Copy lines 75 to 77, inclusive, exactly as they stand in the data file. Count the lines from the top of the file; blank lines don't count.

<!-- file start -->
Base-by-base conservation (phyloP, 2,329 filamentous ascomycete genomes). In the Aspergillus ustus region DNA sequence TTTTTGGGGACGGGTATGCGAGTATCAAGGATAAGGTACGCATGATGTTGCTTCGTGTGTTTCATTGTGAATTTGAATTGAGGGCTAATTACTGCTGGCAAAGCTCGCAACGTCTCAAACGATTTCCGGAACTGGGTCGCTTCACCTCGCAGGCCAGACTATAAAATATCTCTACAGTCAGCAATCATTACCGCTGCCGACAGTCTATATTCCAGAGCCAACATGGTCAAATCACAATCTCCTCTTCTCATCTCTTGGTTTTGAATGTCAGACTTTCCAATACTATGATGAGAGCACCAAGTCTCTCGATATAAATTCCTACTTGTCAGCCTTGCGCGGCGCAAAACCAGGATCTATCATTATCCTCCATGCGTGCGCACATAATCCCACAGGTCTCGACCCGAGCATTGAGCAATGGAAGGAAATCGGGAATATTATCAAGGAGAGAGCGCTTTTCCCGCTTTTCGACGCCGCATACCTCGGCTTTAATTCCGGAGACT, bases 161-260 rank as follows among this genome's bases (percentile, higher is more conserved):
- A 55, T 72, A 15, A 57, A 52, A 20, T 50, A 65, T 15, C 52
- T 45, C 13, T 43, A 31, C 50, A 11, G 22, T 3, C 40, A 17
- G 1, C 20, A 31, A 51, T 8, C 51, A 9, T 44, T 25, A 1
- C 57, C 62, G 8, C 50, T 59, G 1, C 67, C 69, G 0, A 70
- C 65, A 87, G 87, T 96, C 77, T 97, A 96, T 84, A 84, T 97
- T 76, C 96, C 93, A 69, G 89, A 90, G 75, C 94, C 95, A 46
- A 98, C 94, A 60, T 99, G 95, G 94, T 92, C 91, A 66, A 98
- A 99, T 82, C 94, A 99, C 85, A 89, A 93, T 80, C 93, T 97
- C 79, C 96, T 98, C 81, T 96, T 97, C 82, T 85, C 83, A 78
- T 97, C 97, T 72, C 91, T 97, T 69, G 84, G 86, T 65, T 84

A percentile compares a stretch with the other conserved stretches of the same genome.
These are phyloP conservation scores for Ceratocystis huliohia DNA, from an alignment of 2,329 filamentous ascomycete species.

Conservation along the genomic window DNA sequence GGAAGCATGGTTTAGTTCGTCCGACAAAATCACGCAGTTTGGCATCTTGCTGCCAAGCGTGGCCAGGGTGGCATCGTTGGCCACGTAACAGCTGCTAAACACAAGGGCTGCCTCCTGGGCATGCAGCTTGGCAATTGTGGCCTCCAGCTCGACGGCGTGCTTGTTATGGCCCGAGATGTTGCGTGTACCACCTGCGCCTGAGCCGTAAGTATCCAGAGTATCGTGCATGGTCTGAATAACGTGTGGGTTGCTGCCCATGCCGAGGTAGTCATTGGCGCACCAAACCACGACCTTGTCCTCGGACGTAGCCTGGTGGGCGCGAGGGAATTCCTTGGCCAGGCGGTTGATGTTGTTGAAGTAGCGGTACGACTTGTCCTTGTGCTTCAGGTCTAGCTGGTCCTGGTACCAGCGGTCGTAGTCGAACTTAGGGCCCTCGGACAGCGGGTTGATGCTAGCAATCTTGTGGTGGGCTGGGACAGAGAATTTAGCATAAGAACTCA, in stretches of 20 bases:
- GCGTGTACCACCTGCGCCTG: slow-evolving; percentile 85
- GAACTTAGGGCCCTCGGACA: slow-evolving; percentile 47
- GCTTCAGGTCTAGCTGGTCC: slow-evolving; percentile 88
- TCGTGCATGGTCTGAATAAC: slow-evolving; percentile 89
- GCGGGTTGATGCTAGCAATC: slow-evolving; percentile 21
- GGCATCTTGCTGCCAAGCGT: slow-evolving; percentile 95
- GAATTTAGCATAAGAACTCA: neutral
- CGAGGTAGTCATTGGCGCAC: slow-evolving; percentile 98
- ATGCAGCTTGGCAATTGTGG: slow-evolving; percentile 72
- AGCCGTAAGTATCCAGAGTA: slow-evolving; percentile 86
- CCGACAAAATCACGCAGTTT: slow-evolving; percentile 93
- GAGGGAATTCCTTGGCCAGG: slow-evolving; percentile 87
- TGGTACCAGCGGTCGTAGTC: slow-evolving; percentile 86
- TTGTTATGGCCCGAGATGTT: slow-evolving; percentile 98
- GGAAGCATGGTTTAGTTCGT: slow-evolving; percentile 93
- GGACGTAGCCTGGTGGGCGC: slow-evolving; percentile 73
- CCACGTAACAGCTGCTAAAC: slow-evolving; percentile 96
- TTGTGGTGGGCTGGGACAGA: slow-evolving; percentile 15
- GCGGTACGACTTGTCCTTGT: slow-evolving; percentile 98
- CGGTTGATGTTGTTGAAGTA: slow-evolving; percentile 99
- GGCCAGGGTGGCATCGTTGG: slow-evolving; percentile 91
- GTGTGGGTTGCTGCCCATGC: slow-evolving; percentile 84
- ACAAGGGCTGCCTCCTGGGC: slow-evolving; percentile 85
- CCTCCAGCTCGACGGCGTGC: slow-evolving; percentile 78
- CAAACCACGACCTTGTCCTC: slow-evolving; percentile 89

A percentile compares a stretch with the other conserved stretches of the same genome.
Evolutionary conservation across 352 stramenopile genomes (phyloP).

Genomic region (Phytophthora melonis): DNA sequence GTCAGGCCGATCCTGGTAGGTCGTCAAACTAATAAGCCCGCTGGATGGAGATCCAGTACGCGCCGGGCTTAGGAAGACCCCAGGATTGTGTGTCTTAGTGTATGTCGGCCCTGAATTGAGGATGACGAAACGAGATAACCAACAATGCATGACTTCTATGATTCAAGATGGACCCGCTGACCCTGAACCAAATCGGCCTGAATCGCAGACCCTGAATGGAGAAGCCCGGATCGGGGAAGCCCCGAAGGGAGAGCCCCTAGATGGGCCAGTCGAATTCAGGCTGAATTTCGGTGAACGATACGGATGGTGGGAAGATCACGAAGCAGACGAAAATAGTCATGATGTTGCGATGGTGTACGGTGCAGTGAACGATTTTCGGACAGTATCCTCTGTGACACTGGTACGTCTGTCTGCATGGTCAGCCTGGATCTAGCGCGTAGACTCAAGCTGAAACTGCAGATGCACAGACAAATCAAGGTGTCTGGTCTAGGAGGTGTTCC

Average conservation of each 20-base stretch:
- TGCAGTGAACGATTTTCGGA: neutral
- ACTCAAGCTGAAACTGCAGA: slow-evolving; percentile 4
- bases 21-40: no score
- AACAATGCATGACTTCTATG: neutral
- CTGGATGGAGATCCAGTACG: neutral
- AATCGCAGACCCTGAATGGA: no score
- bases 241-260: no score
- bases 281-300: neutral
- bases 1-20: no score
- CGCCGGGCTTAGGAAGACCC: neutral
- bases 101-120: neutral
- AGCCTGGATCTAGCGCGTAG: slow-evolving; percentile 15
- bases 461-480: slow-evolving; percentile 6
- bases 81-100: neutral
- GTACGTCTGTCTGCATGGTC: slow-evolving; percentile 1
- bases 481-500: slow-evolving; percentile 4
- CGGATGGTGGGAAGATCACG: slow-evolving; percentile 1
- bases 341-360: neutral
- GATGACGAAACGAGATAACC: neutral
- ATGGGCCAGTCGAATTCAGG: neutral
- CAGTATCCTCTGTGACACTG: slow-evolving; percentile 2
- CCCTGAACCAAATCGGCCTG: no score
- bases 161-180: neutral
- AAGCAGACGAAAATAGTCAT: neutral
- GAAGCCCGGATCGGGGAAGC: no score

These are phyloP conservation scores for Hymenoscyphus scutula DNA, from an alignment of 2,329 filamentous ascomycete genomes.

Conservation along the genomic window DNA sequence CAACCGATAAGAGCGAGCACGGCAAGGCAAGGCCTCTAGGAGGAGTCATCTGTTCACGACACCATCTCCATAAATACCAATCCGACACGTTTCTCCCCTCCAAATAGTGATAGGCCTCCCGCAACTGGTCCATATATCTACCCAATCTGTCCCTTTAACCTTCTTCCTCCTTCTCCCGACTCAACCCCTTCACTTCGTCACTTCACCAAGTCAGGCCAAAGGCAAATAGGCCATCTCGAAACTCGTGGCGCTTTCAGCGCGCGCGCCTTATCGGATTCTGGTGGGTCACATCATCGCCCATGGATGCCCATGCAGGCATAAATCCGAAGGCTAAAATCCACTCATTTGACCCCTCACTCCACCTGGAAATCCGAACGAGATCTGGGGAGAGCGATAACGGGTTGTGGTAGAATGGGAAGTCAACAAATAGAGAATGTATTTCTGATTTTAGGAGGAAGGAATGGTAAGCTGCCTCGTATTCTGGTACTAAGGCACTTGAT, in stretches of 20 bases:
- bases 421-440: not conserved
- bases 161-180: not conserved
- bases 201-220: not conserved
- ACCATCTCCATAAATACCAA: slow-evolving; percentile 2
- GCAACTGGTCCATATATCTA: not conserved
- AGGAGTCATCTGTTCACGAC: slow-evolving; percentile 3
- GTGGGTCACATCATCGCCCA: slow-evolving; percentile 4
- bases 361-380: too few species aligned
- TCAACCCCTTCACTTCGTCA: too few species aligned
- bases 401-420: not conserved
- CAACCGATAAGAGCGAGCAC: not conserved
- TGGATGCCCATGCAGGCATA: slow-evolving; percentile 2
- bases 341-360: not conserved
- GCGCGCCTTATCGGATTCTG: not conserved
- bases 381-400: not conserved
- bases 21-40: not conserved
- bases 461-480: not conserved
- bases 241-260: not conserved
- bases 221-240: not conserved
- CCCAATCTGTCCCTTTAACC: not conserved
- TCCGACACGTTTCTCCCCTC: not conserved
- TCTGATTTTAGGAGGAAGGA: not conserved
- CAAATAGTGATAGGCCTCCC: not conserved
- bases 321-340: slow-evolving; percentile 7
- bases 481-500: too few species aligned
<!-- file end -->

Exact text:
- GCAACTGGTCCATATATCTA: not conserved
- AGGAGTCATCTGTTCACGAC: slow-evolving; percentile 3
- GTGGGTCACATCATCGCCCA: slow-evolving; percentile 4